Batter Licker

March 1, 2011

pea shoots, daikon radish and grated sweet potato salad with spicy sesame peanut dressing

On a recent trip to the farmers market, I picked up some pea shoots. I wasn’t really sure what I would end up doing with them, nor did it really matter at the time. It was all part of the fun of picking up as-yet-unexplored-by-me produce, and it’s what I look forward to every Saturday morning when I allow myself this $5 or less, single-item indulgence that often widens my culinary repertoire. And this particular Saturday, I was delighted to find a new bunch of greens to play with.

Although I’m generally not a fan of de-podded peas, I love snap peas in salads and stir fries. After tasting the pea shoots, I found their slightly crunchy texture and mildly sweet flavor more reminiscent of snap peas (thank goodness!). Having also picked up a daikon radish (regular radishes will also do) because the pea shoots cost only half of my $5 limit on indulgent farmers market purchases, I added that crunchy, slightly spicy root to the mix, and soon decided to use these veggies in their freshest, most flavorful form: raw.

Having embarked on this salad adventure, I wanted to add something healthy but with a little more heft, so I grated some raw sweet potato. That may sound weird if you haven’t tried raw sweet potato before, but trust me and the variety of raw root vegetable salads and slaws out there. As someone with major texture issues, I promise this one isn’t weird. But if you truly aren’t ready for that, try carrots instead to preserve the same beautiful orange color and a similarly sweet flavor.

I also added some cucumber and chopped cilantro – and while I find that cucumber contributes a lightness that’s wonderful in most salads and I think you can never go wrong with a small addition of fresh herbs, they are aren’t essential to this pea shoot and root vegetable-centric salad if you don’t have them on hand.

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Finally: the dressing. This one is unique because it starts with a paste made of raw peanuts and sesame seeds, which you can churn up in a food processor in just a minute or two. No added oils are required, as the peanuts and sesame seeds themselves are rich with healthy fats that, once pureed into a paste, add a ton of flavor and creaminess to the dressing. Add a few splashes of soy sauce and rice wine vinegar, a couple spoonfuls of brown sugar, a bit of fresh ginger, and a dab or two of Asian chili-garlic sauce, and the paste becomes a spicily sweet sesame-peanut dressing that turns salads into healthy addictions (and would probably also taste amazing spooned over roasted sweet potatoes).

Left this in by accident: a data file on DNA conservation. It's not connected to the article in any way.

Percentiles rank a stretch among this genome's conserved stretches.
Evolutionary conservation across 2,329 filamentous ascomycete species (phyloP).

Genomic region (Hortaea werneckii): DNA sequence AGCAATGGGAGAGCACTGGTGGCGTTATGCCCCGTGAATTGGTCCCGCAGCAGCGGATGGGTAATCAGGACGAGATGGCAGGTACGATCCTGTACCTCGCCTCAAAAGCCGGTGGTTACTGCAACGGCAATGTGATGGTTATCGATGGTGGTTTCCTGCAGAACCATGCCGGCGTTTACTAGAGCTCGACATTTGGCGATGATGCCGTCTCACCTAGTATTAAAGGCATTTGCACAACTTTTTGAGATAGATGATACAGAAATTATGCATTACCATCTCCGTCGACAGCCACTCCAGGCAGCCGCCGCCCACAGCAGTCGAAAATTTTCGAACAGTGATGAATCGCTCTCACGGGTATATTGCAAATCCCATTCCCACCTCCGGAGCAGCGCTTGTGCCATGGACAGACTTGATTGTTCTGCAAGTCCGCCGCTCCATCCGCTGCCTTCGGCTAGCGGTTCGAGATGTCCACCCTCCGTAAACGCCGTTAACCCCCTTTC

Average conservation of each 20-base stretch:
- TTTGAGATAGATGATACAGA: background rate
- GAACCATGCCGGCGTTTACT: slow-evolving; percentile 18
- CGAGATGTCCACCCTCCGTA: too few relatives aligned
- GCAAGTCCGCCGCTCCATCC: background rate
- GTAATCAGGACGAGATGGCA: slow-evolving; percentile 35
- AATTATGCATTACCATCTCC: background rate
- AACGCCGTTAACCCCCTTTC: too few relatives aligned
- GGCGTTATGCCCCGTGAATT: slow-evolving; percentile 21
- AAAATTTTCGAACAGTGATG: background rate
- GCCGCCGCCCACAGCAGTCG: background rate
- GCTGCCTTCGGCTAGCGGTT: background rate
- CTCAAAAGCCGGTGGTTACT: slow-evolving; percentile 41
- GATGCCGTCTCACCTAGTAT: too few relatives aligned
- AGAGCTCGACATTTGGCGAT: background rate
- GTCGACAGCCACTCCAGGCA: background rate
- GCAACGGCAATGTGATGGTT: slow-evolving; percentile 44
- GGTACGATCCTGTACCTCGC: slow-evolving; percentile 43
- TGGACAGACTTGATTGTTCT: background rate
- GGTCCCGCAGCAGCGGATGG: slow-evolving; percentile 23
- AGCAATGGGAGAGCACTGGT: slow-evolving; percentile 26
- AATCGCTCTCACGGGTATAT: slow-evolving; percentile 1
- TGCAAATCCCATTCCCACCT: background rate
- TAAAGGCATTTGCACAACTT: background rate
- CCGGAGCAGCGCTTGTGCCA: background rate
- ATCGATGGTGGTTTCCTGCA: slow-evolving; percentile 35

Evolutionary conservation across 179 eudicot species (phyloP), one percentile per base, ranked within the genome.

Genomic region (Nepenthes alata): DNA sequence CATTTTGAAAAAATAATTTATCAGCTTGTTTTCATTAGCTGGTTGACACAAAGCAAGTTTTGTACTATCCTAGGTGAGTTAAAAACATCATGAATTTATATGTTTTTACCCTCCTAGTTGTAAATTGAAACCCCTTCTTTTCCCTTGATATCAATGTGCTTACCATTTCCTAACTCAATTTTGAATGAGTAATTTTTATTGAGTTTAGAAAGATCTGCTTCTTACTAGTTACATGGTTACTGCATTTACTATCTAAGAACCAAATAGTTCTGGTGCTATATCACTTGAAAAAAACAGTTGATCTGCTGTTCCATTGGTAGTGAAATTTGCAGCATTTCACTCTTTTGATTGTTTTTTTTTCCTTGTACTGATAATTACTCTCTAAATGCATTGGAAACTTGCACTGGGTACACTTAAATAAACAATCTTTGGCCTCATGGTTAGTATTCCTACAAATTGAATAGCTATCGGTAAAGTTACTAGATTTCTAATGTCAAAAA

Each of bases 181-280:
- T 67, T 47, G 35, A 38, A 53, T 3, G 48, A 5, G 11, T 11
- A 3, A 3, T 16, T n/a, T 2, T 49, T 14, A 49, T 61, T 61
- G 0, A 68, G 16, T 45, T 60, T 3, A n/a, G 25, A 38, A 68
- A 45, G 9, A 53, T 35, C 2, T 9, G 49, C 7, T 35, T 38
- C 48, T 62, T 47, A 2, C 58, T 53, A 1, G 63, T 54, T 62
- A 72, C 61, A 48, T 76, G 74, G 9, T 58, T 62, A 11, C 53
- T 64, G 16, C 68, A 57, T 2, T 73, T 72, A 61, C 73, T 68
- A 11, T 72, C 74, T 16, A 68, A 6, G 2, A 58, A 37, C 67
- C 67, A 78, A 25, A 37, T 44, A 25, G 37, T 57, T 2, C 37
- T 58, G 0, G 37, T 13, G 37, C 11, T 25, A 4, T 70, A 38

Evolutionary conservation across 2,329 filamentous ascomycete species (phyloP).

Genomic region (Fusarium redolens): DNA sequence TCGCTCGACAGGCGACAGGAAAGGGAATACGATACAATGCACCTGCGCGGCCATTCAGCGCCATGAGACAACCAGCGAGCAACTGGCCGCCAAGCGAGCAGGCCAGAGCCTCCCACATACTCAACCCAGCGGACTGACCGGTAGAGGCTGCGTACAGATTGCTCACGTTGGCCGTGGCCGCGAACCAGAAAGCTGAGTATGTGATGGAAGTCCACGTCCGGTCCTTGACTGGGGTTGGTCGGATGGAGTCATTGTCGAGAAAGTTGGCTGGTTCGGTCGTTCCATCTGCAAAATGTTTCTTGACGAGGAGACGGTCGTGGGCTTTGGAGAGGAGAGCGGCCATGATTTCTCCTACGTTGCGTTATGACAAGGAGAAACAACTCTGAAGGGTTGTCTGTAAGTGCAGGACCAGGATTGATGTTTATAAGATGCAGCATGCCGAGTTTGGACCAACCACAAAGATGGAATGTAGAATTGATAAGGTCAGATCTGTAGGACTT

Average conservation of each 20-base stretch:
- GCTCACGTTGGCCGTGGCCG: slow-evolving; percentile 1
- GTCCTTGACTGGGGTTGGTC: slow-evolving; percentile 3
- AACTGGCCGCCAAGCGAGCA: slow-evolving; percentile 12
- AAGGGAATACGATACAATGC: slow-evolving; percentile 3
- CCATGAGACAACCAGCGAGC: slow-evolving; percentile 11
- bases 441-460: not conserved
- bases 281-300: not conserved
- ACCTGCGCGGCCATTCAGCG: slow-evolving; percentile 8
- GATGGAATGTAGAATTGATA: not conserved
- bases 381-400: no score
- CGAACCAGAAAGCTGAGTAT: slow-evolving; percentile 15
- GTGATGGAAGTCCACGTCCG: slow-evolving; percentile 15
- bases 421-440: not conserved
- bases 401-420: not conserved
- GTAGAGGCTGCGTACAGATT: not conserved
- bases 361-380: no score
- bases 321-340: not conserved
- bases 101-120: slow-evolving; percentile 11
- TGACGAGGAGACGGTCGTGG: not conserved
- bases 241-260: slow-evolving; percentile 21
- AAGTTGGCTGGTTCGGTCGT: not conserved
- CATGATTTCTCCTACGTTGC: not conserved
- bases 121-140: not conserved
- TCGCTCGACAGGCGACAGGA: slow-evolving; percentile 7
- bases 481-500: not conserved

Pea Shoots, Daikon, and Grated Sweet Potato Salad
Serves 2 to 4

Pea shoots are in season right now, but if you can’t find them, a combination of mixed greens or baby spinach and chopped snap peas will do.

1 bunch of pea shoots, chopped (about 6 c.)
1/2 c. daikon, coarsely grated (may substitute other radish)
1 c. raw sweet potato, peeled and coarsely grated (may substitute carrot)
3/4 c. cucumber, thinly sliced (matchstick sized)
3 green onions, thinly sliced (whites and greens)
1/4 c. cilantro, chopped
Spicy Sesame Peanut Dressing (recipe below)
chopped peanuts for garnish

Toss pea shoots, daikon, sweet potato, cucumber, green onions, and cilantro in a large bowl. Pour in Spicy Sesame Peanut Dressing, and toss to coat the vegetables. Top with chopped peanuts, and serve chilled or at room temperature.

Spicy Sesame Peanut Dressing
Makes 1-2 cups, depending on how much you thin out the dressing

1/4 c. raw peanuts
1 Tbsp. raw sesame seeds
1/2 c. water, plus more to thin dressing
3 Tbsp. soy sauce (vegan)
2 Tbsp. brown sugar
1 tsp. ginger, minced
1-2 Tbsp. spicy Chili Garlic Sauce
2 Tbsp. rice wine vinegar (or white wine vinegar)

In food processor, pulse peanuts and sesame seeds 6 times for 1 to 2 seconds each until crumbly. Add water, and blend until smooth paste forms. Add soy sauce, brown sugar, ginger, chili garlic sauce, and rice wine vinegar, and blend until smooth. Add more water 2 Tbsp. at a time to thin dressing to desired consistency. Dressing will keep in airtight refrigerated container for up to 5 days.


  1. i also discovered pea shoots recently by doing the same thing you did.. exploring a new veggie without any expectations.. and fell in love with pea shoots. :)

    Thanks for sharing a great recipe to try. :)

    Comment by janet — April 4, 2011 @ 3:48 am

  2. It’s great to hear from a fellow explorer of new veggies! I’m so glad I tried pea shoots, as they are so versatile and delicious in salads, stir fries, and other dishes!

    Comment by Kristen — April 6, 2011 @ 12:54 pm

  3. Amazing ! really really I LOVED IT. .

    Comment by entrepreneurship — April 30, 2013 @ 9:29 am

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